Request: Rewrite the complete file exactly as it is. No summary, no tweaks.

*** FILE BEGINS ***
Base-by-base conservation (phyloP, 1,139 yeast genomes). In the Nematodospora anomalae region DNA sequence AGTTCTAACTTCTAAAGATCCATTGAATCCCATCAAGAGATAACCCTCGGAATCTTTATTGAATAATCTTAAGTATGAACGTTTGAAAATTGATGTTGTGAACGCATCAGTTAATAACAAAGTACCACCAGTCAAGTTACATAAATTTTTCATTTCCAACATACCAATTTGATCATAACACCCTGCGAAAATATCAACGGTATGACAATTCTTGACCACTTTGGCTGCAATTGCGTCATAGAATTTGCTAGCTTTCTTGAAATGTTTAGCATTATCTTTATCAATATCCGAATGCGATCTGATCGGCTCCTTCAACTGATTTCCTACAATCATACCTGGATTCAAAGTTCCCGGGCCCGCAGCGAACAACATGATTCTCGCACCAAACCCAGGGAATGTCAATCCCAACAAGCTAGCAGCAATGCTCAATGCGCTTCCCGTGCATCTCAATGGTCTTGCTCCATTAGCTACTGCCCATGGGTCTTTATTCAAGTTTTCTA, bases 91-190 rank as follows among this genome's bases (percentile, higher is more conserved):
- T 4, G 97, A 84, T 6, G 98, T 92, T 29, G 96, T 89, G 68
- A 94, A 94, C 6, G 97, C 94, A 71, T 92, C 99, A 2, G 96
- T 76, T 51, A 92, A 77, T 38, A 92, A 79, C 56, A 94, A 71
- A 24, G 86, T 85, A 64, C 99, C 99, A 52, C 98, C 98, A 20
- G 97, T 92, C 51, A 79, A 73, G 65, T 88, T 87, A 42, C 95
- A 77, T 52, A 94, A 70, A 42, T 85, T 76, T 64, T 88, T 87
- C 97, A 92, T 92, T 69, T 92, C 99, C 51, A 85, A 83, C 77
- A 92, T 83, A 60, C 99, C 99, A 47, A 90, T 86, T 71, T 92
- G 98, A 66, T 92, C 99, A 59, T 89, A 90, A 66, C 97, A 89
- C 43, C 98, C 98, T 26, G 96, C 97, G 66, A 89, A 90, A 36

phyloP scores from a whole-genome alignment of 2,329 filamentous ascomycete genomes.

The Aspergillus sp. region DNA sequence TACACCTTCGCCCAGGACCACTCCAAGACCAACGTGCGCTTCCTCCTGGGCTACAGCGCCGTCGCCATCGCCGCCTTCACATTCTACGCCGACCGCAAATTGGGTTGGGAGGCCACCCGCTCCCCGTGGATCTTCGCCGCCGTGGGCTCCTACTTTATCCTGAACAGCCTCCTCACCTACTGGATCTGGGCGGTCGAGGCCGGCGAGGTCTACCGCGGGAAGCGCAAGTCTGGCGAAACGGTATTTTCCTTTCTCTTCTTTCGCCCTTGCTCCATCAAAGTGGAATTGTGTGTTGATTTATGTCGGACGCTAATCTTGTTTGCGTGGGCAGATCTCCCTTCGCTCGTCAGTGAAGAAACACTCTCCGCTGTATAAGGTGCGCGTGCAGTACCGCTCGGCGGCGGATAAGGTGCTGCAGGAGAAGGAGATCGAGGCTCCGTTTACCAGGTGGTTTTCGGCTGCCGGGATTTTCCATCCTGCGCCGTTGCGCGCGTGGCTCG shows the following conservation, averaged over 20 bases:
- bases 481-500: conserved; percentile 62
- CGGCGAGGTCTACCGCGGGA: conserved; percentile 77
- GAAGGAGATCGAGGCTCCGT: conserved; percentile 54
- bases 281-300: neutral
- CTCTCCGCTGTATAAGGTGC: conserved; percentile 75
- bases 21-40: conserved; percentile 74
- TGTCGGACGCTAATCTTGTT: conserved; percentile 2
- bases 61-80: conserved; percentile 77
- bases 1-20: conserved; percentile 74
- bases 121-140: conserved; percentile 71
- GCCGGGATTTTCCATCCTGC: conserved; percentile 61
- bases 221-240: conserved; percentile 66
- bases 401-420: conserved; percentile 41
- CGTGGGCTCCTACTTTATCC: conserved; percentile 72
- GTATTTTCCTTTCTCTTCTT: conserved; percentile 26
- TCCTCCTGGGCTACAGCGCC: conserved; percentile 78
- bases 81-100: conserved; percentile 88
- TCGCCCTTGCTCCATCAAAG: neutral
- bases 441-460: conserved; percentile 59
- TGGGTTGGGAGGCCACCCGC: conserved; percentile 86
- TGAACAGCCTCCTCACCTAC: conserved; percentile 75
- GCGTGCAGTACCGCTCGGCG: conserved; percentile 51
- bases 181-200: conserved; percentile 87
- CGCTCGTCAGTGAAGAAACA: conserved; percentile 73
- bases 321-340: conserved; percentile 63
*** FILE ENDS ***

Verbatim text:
Base-by-base conservation (phyloP, 1,139 yeast genomes). In the Nematodospora anomalae region DNA sequence AGTTCTAACTTCTAAAGATCCATTGAATCCCATCAAGAGATAACCCTCGGAATCTTTATTGAATAATCTTAAGTATGAACGTTTGAAAATTGATGTTGTGAACGCATCAGTTAATAACAAAGTACCACCAGTCAAGTTACATAAATTTTTCATTTCCAACATACCAATTTGATCATAACACCCTGCGAAAATATCAACGGTATGACAATTCTTGACCACTTTGGCTGCAATTGCGTCATAGAATTTGCTAGCTTTCTTGAAATGTTTAGCATTATCTTTATCAATATCCGAATGCGATCTGATCGGCTCCTTCAACTGATTTCCTACAATCATACCTGGATTCAAAGTTCCCGGGCCCGCAGCGAACAACATGATTCTCGCACCAAACCCAGGGAATGTCAATCCCAACAAGCTAGCAGCAATGCTCAATGCGCTTCCCGTGCATCTCAATGGTCTTGCTCCATTAGCTACTGCCCATGGGTCTTTATTCAAGTTTTCTA, bases 91-190 rank as follows among this genome's bases (percentile, higher is more conserved):
- T 4, G 97, A 84, T 6, G 98, T 92, T 29, G 96, T 89, G 68
- A 94, A 94, C 6, G 97, C 94, A 71, T 92, C 99, A 2, G 96
- T 76, T 51, A 92, A 77, T 38, A 92, A 79, C 56, A 94, A 71
- A 24, G 86, T 85, A 64, C 99, C 99, A 52, C 98, C 98, A 20
- G 97, T 92, C 51, A 79, A 73, G 65, T 88, T 87, A 42, C 95
- A 77, T 52, A 94, A 70, A 42, T 85, T 76, T 64, T 88, T 87
- C 97, A 92, T 92, T 69, T 92, C 99, C 51, A 85, A 83, C 77
- A 92, T 83, A 60, C 99, C 99, A 47, A 90, T 86, T 71, T 92
- G 98, A 66, T 92, C 99, A 59, T 89, A 90, A 66, C 97, A 89
- C 43, C 98, C 98, T 26, G 96, C 97, G 66, A 89, A 90, A 36

phyloP scores from a whole-genome alignment of 2,329 filamentous ascomycete genomes.

The Aspergillus sp. region DNA sequence TACACCTTCGCCCAGGACCACTCCAAGACCAACGTGCGCTTCCTCCTGGGCTACAGCGCCGTCGCCATCGCCGCCTTCACATTCTACGCCGACCGCAAATTGGGTTGGGAGGCCACCCGCTCCCCGTGGATCTTCGCCGCCGTGGGCTCCTACTTTATCCTGAACAGCCTCCTCACCTACTGGATCTGGGCGGTCGAGGCCGGCGAGGTCTACCGCGGGAAGCGCAAGTCTGGCGAAACGGTATTTTCCTTTCTCTTCTTTCGCCCTTGCTCCATCAAAGTGGAATTGTGTGTTGATTTATGTCGGACGCTAATCTTGTTTGCGTGGGCAGATCTCCCTTCGCTCGTCAGTGAAGAAACACTCTCCGCTGTATAAGGTGCGCGTGCAGTACCGCTCGGCGGCGGATAAGGTGCTGCAGGAGAAGGAGATCGAGGCTCCGTTTACCAGGTGGTTTTCGGCTGCCGGGATTTTCCATCCTGCGCCGTTGCGCGCGTGGCTCG shows the following conservation, averaged over 20 bases:
- bases 481-500: conserved; percentile 62
- CGGCGAGGTCTACCGCGGGA: conserved; percentile 77
- GAAGGAGATCGAGGCTCCGT: conserved; percentile 54
- bases 281-300: neutral
- CTCTCCGCTGTATAAGGTGC: conserved; percentile 75
- bases 21-40: conserved; percentile 74
- TGTCGGACGCTAATCTTGTT: conserved; percentile 2
- bases 61-80: conserved; percentile 77
- bases 1-20: conserved; percentile 74
- bases 121-140: conserved; percentile 71
- GCCGGGATTTTCCATCCTGC: conserved; percentile 61
- bases 221-240: conserved; percentile 66
- bases 401-420: conserved; percentile 41
- CGTGGGCTCCTACTTTATCC: conserved; percentile 72
- GTATTTTCCTTTCTCTTCTT: conserved; percentile 26
- TCCTCCTGGGCTACAGCGCC: conserved; percentile 78
- bases 81-100: conserved; percentile 88
- TCGCCCTTGCTCCATCAAAG: neutral
- bases 441-460: conserved; percentile 59
- TGGGTTGGGAGGCCACCCGC: conserved; percentile 86
- TGAACAGCCTCCTCACCTAC: conserved; percentile 75
- GCGTGCAGTACCGCTCGGCG: conserved; percentile 51
- bases 181-200: conserved; percentile 87
- CGCTCGTCAGTGAAGAAACA: conserved; percentile 73
- bases 321-340: conserved; percentile 63